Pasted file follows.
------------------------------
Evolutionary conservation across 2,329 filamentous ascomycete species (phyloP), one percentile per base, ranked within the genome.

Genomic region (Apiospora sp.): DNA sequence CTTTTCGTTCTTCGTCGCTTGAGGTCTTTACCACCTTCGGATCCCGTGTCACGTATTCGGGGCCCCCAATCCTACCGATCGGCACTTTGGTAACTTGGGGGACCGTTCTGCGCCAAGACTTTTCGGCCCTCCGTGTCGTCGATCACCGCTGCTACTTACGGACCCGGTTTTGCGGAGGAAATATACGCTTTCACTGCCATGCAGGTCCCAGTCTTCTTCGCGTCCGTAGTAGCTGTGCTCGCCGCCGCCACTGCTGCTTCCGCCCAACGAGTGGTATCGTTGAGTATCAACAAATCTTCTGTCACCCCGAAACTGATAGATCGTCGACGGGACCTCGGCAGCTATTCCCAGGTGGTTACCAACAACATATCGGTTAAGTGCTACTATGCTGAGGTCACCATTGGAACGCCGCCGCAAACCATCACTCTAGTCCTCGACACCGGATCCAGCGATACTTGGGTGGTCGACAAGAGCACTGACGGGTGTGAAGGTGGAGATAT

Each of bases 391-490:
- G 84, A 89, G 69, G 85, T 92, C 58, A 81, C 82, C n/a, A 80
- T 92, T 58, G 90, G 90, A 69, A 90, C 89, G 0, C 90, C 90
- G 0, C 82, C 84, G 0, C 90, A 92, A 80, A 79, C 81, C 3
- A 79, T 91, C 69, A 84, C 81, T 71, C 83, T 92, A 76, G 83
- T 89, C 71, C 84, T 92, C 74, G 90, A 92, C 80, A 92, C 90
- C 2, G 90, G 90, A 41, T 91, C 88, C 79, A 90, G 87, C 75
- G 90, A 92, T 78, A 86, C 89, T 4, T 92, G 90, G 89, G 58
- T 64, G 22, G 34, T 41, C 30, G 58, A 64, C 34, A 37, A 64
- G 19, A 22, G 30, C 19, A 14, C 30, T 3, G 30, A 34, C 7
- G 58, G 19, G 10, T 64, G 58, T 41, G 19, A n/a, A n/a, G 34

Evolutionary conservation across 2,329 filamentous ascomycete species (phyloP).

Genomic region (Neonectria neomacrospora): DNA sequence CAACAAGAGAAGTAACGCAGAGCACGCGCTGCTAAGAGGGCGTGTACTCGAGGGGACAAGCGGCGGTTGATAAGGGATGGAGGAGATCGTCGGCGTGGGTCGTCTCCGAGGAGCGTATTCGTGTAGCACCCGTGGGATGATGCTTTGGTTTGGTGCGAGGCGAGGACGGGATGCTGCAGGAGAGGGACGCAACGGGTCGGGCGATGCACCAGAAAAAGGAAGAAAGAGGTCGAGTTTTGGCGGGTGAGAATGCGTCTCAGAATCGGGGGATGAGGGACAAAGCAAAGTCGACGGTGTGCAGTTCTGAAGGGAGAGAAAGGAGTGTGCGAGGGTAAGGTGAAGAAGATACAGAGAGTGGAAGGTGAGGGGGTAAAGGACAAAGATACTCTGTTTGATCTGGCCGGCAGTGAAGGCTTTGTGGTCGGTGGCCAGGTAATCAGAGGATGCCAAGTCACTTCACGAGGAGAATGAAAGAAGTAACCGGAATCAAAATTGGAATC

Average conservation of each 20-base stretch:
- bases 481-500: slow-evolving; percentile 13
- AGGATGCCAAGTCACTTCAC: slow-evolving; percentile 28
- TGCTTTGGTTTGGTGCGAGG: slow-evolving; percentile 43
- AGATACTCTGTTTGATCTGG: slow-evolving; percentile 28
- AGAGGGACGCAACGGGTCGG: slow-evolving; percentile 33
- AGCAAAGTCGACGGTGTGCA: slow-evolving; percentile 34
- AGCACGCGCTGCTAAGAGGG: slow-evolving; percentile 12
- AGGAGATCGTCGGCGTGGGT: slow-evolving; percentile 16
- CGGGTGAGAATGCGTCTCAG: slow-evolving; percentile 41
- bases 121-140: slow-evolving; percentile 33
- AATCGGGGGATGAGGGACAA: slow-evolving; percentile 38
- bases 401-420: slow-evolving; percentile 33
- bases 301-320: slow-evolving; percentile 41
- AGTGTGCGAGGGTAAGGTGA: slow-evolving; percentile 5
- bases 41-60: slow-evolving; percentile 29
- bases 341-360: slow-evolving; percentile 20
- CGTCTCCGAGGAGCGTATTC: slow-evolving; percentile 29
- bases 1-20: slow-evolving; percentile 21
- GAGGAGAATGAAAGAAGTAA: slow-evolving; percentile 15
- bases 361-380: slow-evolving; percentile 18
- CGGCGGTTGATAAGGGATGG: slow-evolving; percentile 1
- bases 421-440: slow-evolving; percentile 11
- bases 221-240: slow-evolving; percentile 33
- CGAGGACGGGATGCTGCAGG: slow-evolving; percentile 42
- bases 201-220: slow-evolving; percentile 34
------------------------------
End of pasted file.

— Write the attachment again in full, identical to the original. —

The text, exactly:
Evolutionary conservation across 2,329 filamentous ascomycete species (phyloP), one percentile per base, ranked within the genome.

Genomic region (Apiospora sp.): DNA sequence CTTTTCGTTCTTCGTCGCTTGAGGTCTTTACCACCTTCGGATCCCGTGTCACGTATTCGGGGCCCCCAATCCTACCGATCGGCACTTTGGTAACTTGGGGGACCGTTCTGCGCCAAGACTTTTCGGCCCTCCGTGTCGTCGATCACCGCTGCTACTTACGGACCCGGTTTTGCGGAGGAAATATACGCTTTCACTGCCATGCAGGTCCCAGTCTTCTTCGCGTCCGTAGTAGCTGTGCTCGCCGCCGCCACTGCTGCTTCCGCCCAACGAGTGGTATCGTTGAGTATCAACAAATCTTCTGTCACCCCGAAACTGATAGATCGTCGACGGGACCTCGGCAGCTATTCCCAGGTGGTTACCAACAACATATCGGTTAAGTGCTACTATGCTGAGGTCACCATTGGAACGCCGCCGCAAACCATCACTCTAGTCCTCGACACCGGATCCAGCGATACTTGGGTGGTCGACAAGAGCACTGACGGGTGTGAAGGTGGAGATAT

Each of bases 391-490:
- G 84, A 89, G 69, G 85, T 92, C 58, A 81, C 82, C n/a, A 80
- T 92, T 58, G 90, G 90, A 69, A 90, C 89, G 0, C 90, C 90
- G 0, C 82, C 84, G 0, C 90, A 92, A 80, A 79, C 81, C 3
- A 79, T 91, C 69, A 84, C 81, T 71, C 83, T 92, A 76, G 83
- T 89, C 71, C 84, T 92, C 74, G 90, A 92, C 80, A 92, C 90
- C 2, G 90, G 90, A 41, T 91, C 88, C 79, A 90, G 87, C 75
- G 90, A 92, T 78, A 86, C 89, T 4, T 92, G 90, G 89, G 58
- T 64, G 22, G 34, T 41, C 30, G 58, A 64, C 34, A 37, A 64
- G 19, A 22, G 30, C 19, A 14, C 30, T 3, G 30, A 34, C 7
- G 58, G 19, G 10, T 64, G 58, T 41, G 19, A n/a, A n/a, G 34

Evolutionary conservation across 2,329 filamentous ascomycete species (phyloP).

Genomic region (Neonectria neomacrospora): DNA sequence CAACAAGAGAAGTAACGCAGAGCACGCGCTGCTAAGAGGGCGTGTACTCGAGGGGACAAGCGGCGGTTGATAAGGGATGGAGGAGATCGTCGGCGTGGGTCGTCTCCGAGGAGCGTATTCGTGTAGCACCCGTGGGATGATGCTTTGGTTTGGTGCGAGGCGAGGACGGGATGCTGCAGGAGAGGGACGCAACGGGTCGGGCGATGCACCAGAAAAAGGAAGAAAGAGGTCGAGTTTTGGCGGGTGAGAATGCGTCTCAGAATCGGGGGATGAGGGACAAAGCAAAGTCGACGGTGTGCAGTTCTGAAGGGAGAGAAAGGAGTGTGCGAGGGTAAGGTGAAGAAGATACAGAGAGTGGAAGGTGAGGGGGTAAAGGACAAAGATACTCTGTTTGATCTGGCCGGCAGTGAAGGCTTTGTGGTCGGTGGCCAGGTAATCAGAGGATGCCAAGTCACTTCACGAGGAGAATGAAAGAAGTAACCGGAATCAAAATTGGAATC

Average conservation of each 20-base stretch:
- bases 481-500: slow-evolving; percentile 13
- AGGATGCCAAGTCACTTCAC: slow-evolving; percentile 28
- TGCTTTGGTTTGGTGCGAGG: slow-evolving; percentile 43
- AGATACTCTGTTTGATCTGG: slow-evolving; percentile 28
- AGAGGGACGCAACGGGTCGG: slow-evolving; percentile 33
- AGCAAAGTCGACGGTGTGCA: slow-evolving; percentile 34
- AGCACGCGCTGCTAAGAGGG: slow-evolving; percentile 12
- AGGAGATCGTCGGCGTGGGT: slow-evolving; percentile 16
- CGGGTGAGAATGCGTCTCAG: slow-evolving; percentile 41
- bases 121-140: slow-evolving; percentile 33
- AATCGGGGGATGAGGGACAA: slow-evolving; percentile 38
- bases 401-420: slow-evolving; percentile 33
- bases 301-320: slow-evolving; percentile 41
- AGTGTGCGAGGGTAAGGTGA: slow-evolving; percentile 5
- bases 41-60: slow-evolving; percentile 29
- bases 341-360: slow-evolving; percentile 20
- CGTCTCCGAGGAGCGTATTC: slow-evolving; percentile 29
- bases 1-20: slow-evolving; percentile 21
- GAGGAGAATGAAAGAAGTAA: slow-evolving; percentile 15
- bases 361-380: slow-evolving; percentile 18
- CGGCGGTTGATAAGGGATGG: slow-evolving; percentile 1
- bases 421-440: slow-evolving; percentile 11
- bases 221-240: slow-evolving; percentile 33
- CGAGGACGGGATGCTGCAGG: slow-evolving; percentile 42
- bases 201-220: slow-evolving; percentile 34